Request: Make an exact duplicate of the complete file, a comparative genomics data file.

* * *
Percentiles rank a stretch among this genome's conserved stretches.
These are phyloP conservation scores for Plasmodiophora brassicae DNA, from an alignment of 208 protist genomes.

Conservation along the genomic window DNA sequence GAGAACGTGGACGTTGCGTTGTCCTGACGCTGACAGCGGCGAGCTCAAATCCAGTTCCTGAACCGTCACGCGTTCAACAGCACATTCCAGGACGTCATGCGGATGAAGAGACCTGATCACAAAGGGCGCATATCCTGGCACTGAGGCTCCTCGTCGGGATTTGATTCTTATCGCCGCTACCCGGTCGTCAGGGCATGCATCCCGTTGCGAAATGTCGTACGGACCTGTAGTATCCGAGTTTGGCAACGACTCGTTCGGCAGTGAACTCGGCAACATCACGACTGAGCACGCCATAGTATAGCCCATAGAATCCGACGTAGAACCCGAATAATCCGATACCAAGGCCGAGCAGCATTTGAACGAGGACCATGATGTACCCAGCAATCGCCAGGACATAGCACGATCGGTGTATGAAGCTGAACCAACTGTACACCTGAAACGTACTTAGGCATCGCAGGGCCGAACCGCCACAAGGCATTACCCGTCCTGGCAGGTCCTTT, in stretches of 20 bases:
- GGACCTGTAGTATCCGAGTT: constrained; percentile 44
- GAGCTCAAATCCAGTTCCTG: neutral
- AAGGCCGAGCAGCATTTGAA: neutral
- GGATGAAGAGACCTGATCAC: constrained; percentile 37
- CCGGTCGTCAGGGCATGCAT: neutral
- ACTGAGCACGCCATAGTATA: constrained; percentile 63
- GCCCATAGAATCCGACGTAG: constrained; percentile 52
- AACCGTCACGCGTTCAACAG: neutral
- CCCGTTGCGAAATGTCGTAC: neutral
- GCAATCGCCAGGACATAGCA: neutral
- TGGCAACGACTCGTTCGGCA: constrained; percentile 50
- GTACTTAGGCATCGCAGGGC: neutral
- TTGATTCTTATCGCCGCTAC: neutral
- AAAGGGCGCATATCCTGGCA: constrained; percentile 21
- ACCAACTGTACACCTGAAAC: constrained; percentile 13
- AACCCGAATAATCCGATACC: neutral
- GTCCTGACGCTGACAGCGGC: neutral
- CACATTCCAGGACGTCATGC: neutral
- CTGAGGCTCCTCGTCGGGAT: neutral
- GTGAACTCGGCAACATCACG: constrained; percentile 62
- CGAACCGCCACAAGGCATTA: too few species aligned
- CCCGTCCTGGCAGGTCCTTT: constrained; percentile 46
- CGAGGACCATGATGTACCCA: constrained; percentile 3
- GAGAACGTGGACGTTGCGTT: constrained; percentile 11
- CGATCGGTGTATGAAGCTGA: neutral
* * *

Percentiles rank a stretch among this genome's conserved stretches.
These are phyloP conservation scores for Plasmodiophora brassicae DNA, from an alignment of 208 protist genomes.

Conservation along the genomic window DNA sequence GAGAACGTGGACGTTGCGTTGTCCTGACGCTGACAGCGGCGAGCTCAAATCCAGTTCCTGAACCGTCACGCGTTCAACAGCACATTCCAGGACGTCATGCGGATGAAGAGACCTGATCACAAAGGGCGCATATCCTGGCACTGAGGCTCCTCGTCGGGATTTGATTCTTATCGCCGCTACCCGGTCGTCAGGGCATGCATCCCGTTGCGAAATGTCGTACGGACCTGTAGTATCCGAGTTTGGCAACGACTCGTTCGGCAGTGAACTCGGCAACATCACGACTGAGCACGCCATAGTATAGCCCATAGAATCCGACGTAGAACCCGAATAATCCGATACCAAGGCCGAGCAGCATTTGAACGAGGACCATGATGTACCCAGCAATCGCCAGGACATAGCACGATCGGTGTATGAAGCTGAACCAACTGTACACCTGAAACGTACTTAGGCATCGCAGGGCCGAACCGCCACAAGGCATTACCCGTCCTGGCAGGTCCTTT, in stretches of 20 bases:
- GGACCTGTAGTATCCGAGTT: constrained; percentile 44
- GAGCTCAAATCCAGTTCCTG: neutral
- AAGGCCGAGCAGCATTTGAA: neutral
- GGATGAAGAGACCTGATCAC: constrained; percentile 37
- CCGGTCGTCAGGGCATGCAT: neutral
- ACTGAGCACGCCATAGTATA: constrained; percentile 63
- GCCCATAGAATCCGACGTAG: constrained; percentile 52
- AACCGTCACGCGTTCAACAG: neutral
- CCCGTTGCGAAATGTCGTAC: neutral
- GCAATCGCCAGGACATAGCA: neutral
- TGGCAACGACTCGTTCGGCA: constrained; percentile 50
- GTACTTAGGCATCGCAGGGC: neutral
- TTGATTCTTATCGCCGCTAC: neutral
- AAAGGGCGCATATCCTGGCA: constrained; percentile 21
- ACCAACTGTACACCTGAAAC: constrained; percentile 13
- AACCCGAATAATCCGATACC: neutral
- GTCCTGACGCTGACAGCGGC: neutral
- CACATTCCAGGACGTCATGC: neutral
- CTGAGGCTCCTCGTCGGGAT: neutral
- GTGAACTCGGCAACATCACG: constrained; percentile 62
- CGAACCGCCACAAGGCATTA: too few species aligned
- CCCGTCCTGGCAGGTCCTTT: constrained; percentile 46
- CGAGGACCATGATGTACCCA: constrained; percentile 3
- GAGAACGTGGACGTTGCGTT: constrained; percentile 11
- CGATCGGTGTATGAAGCTGA: neutral